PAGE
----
All of us–child and adult–love to hear and feel that are arrival was celebrate. The age of the child on whom the story centers is not specified; it could be a baby, toddler, teen or any age in between which makes this story a great fit for adoptive families.  Many books honor the anticipation and arrival of a new baby but rarely do we find a book that expands the arrival of a new family member who is older. As adoptive parents we know how important it is for older children to feel welcome, important and special. Five stars

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Full, full, full of love.51a0ldDzfzL._SY490_BO1,204,203,200_Full, Full, Full of Love by Trish Cole is another story that elicits warm, snugly feelings. It follows a grandson’s visit with his grandmother. Together they prepare the Sunday feast for the extended family. Jay Jay is excited to  spend time with his Grannie. Their tender connection jumps off every page. Grannie keeps Jay Jay busy “helping”  which distracts him until everyone arrives. It also teaches an important lesson about work: it is not a punishment but rather a way of showing how much we care. Young children yearn to “help”; often it is easier for adults to deflect their awkward attempts because it is easier for adult to do it alone. This story shows how if draws the boy closer to his grandma and reinforces the desire to work.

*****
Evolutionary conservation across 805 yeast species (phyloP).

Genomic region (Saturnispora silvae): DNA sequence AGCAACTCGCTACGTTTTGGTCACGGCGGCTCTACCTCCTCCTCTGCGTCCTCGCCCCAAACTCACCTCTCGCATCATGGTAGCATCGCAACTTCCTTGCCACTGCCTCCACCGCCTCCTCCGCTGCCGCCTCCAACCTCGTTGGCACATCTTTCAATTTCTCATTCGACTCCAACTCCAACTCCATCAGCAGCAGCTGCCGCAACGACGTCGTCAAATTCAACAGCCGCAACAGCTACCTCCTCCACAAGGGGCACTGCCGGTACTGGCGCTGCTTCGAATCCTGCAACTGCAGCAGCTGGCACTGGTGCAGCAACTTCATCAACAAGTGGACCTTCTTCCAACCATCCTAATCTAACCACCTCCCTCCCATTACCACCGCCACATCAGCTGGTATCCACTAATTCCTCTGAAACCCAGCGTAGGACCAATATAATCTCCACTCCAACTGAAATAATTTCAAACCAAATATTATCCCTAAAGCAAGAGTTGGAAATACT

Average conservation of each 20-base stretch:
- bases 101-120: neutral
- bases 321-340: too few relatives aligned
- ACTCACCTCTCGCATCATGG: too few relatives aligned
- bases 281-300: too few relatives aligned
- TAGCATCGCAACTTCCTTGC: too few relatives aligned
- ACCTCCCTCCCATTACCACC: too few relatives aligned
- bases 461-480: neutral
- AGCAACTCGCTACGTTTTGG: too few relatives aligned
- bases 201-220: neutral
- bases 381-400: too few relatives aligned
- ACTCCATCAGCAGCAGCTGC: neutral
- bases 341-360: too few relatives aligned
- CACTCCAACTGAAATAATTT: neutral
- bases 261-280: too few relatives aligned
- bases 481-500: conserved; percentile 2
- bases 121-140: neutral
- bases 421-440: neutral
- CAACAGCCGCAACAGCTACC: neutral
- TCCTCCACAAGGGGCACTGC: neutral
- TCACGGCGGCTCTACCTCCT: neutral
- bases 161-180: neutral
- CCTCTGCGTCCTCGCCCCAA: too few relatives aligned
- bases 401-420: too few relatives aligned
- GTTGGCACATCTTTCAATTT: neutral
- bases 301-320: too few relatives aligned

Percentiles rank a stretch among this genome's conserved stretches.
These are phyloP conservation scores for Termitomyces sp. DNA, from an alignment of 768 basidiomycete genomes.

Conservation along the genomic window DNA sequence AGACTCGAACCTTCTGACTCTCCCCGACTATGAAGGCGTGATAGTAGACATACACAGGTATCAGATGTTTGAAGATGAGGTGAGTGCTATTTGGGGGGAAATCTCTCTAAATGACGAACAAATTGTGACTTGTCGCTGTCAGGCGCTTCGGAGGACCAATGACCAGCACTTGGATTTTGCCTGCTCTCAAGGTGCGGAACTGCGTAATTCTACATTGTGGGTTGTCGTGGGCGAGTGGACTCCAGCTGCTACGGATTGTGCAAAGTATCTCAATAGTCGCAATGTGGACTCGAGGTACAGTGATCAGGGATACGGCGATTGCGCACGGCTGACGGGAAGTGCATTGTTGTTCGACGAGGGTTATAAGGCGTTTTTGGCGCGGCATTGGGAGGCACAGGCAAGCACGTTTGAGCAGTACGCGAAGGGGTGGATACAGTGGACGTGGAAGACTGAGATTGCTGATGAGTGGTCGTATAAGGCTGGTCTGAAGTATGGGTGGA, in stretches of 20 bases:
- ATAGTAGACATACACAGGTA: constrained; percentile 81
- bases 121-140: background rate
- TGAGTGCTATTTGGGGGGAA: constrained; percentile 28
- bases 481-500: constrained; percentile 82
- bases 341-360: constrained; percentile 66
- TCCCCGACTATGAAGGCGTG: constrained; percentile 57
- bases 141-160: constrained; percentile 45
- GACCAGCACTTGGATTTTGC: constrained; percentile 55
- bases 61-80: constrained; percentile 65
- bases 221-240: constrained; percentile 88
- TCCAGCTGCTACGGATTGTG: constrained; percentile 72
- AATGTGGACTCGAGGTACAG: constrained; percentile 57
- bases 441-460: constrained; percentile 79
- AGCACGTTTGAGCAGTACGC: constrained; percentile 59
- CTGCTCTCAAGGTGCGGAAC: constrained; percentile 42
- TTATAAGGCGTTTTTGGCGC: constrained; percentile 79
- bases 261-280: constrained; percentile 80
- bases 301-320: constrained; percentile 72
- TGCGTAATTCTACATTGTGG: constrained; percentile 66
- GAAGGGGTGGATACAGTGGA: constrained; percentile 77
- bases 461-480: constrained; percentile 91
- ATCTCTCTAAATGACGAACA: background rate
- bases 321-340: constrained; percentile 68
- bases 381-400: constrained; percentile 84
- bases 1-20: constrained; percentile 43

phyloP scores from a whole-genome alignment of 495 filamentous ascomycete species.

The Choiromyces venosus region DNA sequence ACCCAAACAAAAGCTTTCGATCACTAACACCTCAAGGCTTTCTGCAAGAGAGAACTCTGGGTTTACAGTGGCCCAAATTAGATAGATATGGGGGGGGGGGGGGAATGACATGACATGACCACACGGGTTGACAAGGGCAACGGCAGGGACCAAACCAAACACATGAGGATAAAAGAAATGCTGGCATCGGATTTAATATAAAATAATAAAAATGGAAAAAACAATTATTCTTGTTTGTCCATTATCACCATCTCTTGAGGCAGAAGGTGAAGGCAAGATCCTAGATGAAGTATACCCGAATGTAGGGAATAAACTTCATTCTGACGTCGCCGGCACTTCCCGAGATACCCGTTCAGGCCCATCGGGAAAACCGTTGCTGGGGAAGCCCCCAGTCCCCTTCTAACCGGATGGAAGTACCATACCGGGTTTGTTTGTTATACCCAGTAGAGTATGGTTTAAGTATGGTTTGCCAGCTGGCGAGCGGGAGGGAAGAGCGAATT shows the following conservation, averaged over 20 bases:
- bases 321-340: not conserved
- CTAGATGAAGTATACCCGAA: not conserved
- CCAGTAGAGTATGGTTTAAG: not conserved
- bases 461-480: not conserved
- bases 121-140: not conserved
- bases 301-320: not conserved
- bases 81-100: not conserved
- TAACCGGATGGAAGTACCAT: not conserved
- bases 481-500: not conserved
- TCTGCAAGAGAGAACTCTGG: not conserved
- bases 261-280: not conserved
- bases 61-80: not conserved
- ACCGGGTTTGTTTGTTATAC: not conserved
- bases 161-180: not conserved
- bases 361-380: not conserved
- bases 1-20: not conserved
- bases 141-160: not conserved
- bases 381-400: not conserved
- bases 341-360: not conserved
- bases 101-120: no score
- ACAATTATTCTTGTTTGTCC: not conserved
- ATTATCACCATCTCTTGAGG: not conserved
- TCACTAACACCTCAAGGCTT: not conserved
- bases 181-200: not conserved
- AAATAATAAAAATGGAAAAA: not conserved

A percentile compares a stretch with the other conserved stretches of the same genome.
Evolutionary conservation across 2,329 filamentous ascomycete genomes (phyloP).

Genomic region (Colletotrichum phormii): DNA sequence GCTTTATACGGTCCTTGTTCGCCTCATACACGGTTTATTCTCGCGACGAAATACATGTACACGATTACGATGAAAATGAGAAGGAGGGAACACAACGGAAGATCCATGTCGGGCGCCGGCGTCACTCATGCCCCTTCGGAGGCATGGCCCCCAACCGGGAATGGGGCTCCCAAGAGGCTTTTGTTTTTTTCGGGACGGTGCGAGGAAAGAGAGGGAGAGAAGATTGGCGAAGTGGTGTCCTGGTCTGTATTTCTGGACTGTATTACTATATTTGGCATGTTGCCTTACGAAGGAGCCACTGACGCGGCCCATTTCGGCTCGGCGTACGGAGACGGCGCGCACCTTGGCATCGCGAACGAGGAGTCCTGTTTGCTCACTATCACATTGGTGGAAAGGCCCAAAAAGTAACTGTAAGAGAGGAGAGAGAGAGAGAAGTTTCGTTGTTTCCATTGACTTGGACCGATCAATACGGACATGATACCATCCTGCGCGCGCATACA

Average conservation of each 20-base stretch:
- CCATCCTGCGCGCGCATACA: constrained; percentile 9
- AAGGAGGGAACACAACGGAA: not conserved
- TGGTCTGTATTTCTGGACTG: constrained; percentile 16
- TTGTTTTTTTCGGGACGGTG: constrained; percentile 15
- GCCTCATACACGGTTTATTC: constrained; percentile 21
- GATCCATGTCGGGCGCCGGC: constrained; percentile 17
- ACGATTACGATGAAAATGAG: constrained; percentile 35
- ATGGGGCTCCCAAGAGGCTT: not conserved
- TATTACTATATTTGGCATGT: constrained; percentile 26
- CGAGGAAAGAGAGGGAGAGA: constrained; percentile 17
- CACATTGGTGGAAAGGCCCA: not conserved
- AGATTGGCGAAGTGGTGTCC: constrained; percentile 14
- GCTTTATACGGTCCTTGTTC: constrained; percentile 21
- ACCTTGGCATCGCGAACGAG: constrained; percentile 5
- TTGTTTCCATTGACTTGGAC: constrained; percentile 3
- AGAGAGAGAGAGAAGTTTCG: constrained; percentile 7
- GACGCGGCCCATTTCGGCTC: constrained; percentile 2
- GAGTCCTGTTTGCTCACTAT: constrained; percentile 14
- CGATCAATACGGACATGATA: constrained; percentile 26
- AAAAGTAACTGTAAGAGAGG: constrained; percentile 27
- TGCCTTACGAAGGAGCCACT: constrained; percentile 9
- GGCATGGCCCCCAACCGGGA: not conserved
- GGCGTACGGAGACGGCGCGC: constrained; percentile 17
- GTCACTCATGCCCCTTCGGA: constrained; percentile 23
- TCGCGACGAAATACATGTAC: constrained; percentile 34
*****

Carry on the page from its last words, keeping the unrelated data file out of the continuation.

magnifying-lens-AQ.2-161x300 (1)AQ* LensFull, Full, Full of Love depicts an African-American family in a universal  experience. Aunts, uncles, and cousins gather for a home-cooked meal at Grannie’s. It’s not to observe a holiday or some major event but simply to celebrate the blessing of being a family. I appreciate the ordinariness of this.  

This book would be a wonderful choice for any child, regardless of race. It serves to depict the commonalities we share and thus, is a great choice for advancing a multicultural awareness.